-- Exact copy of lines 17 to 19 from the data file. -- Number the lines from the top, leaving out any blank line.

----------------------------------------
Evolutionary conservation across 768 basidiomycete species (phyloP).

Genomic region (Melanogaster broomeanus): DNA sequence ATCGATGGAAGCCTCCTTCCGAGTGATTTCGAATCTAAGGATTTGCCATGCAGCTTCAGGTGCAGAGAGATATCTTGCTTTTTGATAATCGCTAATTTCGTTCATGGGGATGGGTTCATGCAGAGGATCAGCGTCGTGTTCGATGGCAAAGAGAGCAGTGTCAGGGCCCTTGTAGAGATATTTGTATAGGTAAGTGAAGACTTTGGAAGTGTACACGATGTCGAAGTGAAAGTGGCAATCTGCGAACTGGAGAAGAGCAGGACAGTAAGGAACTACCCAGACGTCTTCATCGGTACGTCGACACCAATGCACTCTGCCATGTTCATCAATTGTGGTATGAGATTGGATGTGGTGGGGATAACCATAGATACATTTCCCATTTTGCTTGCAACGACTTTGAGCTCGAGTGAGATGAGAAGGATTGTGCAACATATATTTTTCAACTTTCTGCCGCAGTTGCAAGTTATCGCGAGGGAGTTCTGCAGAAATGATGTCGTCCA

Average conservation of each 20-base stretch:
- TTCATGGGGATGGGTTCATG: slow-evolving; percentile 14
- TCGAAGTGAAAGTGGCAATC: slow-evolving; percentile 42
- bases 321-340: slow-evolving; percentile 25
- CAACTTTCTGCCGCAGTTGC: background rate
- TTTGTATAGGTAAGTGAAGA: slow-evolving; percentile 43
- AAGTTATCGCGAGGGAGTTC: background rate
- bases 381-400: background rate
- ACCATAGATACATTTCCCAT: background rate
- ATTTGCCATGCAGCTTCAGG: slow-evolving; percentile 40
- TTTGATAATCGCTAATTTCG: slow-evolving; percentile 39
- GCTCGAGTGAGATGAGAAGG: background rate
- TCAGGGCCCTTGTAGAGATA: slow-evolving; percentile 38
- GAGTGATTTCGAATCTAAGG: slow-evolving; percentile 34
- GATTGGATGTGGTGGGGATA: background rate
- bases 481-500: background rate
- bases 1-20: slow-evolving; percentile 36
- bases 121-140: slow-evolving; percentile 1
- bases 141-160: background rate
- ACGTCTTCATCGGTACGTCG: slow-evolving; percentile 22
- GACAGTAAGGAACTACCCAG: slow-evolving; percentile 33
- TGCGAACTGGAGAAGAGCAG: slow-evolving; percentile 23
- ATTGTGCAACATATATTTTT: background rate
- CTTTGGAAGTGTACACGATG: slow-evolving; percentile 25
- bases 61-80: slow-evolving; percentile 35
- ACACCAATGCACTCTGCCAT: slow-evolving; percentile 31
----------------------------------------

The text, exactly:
- GATTGGATGTGGTGGGGATA: background rate
- bases 481-500: background rate
- bases 1-20: slow-evolving; percentile 36